A young girl sleeps in her bed.
A lack of sleep can negatively affect memory, concentration, mood and attitude. Perhaps more than ever, it’s worth the effort to ensure your kids are getting an adequate amount of sleep. (For Spectrum Health Beat)

Even on a good day, it doesn’t take much to disrupt good sleep habits.

When routines spiral out of control, like they have with the COVID-19 pandemic, it can be hard to stick to a bedtime—especially when it involves children.

Jason Coles, MD, a pediatric sleep medicine specialist with Spectrum Health Helen DeVos Children’s Hospital, recommends parents adjust bedtime and wake time to meet the following recommended amount of sleep each night:

  • Children ages 3 to 5: 11 to 13 hours
  • Children ages 5 to 12: 10 to 11 hours
  • Teens ages 13 to 18: 9 to 10 hours

And, if it’s already gone haywire, what’s the best way to establish an earlier bedtime? Decrease it by 15 minutes every three to four days, giving your child time to adjust.

For example, if your child is going to bed at 11:30 p.m., have him start going to bed at 11:15 p.m. for a few days, then 11 p.m. for a few days, and so on.

If the bedtime goal is 10 p.m., it’ll take a while to reach it.

Making sleep a priority can be challenging, but worth it.

“Sleep is such an important element in a child’s success at school and their overall health and well-being,” Dr. Coles said. “Just like with adults, lack of sleep can negatively affect memory, concentration, mood and attitude. It’s well worth the effort to ensure that your kids get the sleep they need.”

Dr. Coles noted, however, that it’s equally important to focus on wake-up time.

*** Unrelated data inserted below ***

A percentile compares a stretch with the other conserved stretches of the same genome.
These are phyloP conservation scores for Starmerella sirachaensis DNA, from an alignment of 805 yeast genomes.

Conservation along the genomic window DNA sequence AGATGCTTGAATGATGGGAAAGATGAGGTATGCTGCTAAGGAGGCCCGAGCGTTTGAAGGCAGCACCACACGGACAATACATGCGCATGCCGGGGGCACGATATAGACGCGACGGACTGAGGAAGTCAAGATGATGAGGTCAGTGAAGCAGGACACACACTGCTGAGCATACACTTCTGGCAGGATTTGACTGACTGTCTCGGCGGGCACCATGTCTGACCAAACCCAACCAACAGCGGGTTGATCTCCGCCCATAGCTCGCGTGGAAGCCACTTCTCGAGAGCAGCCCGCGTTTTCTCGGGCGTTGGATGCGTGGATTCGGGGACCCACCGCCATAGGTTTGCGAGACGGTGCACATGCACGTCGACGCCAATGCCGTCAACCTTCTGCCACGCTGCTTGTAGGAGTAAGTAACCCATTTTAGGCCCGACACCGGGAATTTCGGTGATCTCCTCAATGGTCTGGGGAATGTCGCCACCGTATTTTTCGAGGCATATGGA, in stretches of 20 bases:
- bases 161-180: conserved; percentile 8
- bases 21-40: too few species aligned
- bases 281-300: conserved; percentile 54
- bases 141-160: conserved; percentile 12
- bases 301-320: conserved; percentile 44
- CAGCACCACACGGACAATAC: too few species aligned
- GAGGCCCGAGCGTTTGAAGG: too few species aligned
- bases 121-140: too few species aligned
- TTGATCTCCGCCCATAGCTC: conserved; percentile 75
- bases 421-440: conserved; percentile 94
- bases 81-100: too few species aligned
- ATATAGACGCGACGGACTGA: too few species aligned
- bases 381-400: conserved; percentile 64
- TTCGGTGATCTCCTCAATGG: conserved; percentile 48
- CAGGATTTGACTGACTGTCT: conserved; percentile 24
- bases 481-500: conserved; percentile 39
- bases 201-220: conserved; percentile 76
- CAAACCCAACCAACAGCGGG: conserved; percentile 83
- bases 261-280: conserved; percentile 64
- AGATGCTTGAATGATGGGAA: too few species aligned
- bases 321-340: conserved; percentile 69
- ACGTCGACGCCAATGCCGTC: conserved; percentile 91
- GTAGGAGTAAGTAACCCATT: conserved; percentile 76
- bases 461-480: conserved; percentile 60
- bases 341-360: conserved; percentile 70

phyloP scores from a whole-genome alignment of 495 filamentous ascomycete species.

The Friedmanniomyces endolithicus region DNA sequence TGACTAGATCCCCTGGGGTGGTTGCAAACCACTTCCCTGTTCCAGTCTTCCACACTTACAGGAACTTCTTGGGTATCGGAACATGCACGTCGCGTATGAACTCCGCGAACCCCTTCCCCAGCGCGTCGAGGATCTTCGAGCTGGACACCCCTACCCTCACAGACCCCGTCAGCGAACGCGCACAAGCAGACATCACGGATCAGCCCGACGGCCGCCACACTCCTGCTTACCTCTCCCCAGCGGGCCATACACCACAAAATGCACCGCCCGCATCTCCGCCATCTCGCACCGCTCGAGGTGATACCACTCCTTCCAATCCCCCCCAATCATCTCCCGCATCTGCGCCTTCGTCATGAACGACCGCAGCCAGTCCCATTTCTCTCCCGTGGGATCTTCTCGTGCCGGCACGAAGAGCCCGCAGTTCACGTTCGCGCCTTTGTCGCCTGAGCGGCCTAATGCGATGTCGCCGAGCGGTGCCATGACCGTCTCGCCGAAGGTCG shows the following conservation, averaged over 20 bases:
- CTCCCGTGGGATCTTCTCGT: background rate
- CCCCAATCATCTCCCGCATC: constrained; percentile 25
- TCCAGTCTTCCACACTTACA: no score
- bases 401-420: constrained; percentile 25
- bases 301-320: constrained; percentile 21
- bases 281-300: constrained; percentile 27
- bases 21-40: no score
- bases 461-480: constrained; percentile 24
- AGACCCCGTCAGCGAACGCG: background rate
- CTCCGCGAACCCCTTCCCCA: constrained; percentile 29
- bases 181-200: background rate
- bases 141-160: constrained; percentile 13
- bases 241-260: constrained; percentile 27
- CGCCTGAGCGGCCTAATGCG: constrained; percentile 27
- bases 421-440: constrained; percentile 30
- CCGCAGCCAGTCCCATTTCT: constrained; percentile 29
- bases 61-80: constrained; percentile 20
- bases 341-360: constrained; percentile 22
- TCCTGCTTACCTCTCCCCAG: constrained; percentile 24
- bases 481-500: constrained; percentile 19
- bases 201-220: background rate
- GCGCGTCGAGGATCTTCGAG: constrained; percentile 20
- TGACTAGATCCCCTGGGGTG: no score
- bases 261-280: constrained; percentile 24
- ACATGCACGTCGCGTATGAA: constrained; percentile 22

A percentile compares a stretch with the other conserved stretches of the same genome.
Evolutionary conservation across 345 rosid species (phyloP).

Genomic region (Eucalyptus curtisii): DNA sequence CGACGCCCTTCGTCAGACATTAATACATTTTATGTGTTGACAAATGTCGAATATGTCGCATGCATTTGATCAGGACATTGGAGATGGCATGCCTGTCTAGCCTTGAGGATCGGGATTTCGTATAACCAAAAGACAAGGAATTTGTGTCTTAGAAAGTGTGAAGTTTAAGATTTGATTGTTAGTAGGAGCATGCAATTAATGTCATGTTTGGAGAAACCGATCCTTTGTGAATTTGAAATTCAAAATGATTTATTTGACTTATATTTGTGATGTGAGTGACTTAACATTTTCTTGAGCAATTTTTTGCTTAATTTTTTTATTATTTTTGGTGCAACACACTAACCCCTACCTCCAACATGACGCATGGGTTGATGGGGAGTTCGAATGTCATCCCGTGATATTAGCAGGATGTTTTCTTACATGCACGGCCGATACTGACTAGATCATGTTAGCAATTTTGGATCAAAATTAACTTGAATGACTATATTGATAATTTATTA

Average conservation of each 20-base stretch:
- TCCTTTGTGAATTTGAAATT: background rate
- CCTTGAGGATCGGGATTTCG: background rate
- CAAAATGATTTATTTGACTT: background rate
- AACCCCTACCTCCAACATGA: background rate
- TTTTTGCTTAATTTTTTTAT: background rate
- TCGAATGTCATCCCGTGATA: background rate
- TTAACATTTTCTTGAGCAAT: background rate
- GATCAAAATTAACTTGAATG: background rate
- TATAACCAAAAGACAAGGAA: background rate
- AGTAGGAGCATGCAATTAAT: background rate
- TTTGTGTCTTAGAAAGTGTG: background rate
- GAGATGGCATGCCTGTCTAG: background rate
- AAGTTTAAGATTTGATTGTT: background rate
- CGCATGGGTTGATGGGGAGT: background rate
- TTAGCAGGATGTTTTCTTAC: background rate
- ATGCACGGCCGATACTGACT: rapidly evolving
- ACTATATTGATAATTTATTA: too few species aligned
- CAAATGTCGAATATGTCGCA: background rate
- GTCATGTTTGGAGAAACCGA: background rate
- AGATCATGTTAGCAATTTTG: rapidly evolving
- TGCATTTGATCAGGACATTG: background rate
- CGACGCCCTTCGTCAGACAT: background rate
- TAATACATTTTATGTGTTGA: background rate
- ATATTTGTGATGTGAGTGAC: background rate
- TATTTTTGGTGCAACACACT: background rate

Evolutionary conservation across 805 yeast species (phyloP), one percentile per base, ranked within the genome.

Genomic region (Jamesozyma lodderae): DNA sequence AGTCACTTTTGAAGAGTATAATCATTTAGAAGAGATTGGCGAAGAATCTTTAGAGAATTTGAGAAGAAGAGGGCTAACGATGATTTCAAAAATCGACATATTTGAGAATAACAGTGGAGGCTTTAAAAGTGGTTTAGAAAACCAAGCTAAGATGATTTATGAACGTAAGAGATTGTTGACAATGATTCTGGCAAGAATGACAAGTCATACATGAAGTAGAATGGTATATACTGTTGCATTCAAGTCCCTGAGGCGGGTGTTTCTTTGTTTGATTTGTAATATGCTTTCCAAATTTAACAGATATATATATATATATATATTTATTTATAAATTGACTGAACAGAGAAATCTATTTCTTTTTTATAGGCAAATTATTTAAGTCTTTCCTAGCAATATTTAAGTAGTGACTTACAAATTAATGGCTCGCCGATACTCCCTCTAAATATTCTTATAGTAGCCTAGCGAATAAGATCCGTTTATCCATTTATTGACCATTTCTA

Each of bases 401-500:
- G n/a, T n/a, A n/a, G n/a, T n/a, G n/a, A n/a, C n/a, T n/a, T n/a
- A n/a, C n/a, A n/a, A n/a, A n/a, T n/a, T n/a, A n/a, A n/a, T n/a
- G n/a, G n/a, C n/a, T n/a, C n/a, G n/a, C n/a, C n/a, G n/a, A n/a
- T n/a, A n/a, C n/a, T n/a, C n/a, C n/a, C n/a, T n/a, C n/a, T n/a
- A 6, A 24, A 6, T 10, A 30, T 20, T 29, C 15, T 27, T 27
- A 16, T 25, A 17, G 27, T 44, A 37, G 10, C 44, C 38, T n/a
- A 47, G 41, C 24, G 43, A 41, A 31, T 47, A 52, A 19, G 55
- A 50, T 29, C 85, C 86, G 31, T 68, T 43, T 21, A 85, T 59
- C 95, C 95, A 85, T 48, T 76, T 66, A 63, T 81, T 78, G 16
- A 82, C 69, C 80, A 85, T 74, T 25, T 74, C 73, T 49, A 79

“Kids will have a hard time falling asleep earlier if they’re not waking up earlier,” he said.

The trick: Set the alarm to ring earlier and earlier each day until the kids are getting up at the desired time.

“Bright light exposure and physical activity, specifically in the morning, help this process to happen quicker and feel more natural,” he added.

Dr. Coles offers these 8 tips for healthy sleep habits:

  • Steadily adjust to earlier sleep and wake schedules. This will set biological clocks to a new schedule.
  • Avoid physical activity before bedtime and encourage physical activity in the morning upon waking.
  • Establish a relaxing bedtime routine. Reading before bed is a good choice for kids of all ages.
  • Create a sleep environment that is cool, quiet, dimly lit and comfortable.
  • Keep television, video games and other electronics out of the bedroom. Avoid using them within one hour of bedtime.
  • Eliminate or reduce caffeine.
  • Eat well. Avoid big meals right before bed.
  • Increase activity—just not near bedtime. Exercise and regular physical activity during the day improves sleep at night.
  • Even on weekends, keep a regular sleep schedule and avoid extremes. Having a regular bedtime every day increases the likelihood that kids, including teens, will get optimal sleep.

Keeping your child to a sleep routine will make it easier to wake them in the morning and they’ll feel better and more rested during the day. And be in a better mood through the day.

But don’t expect it to be easy.

“A change in sleep habits is hard,” Dr. Coles said.

What if you have younger kids who are apt to question why they have to go to bed?

“Remind them that good sleep means more energy to have fun the next day,” he said.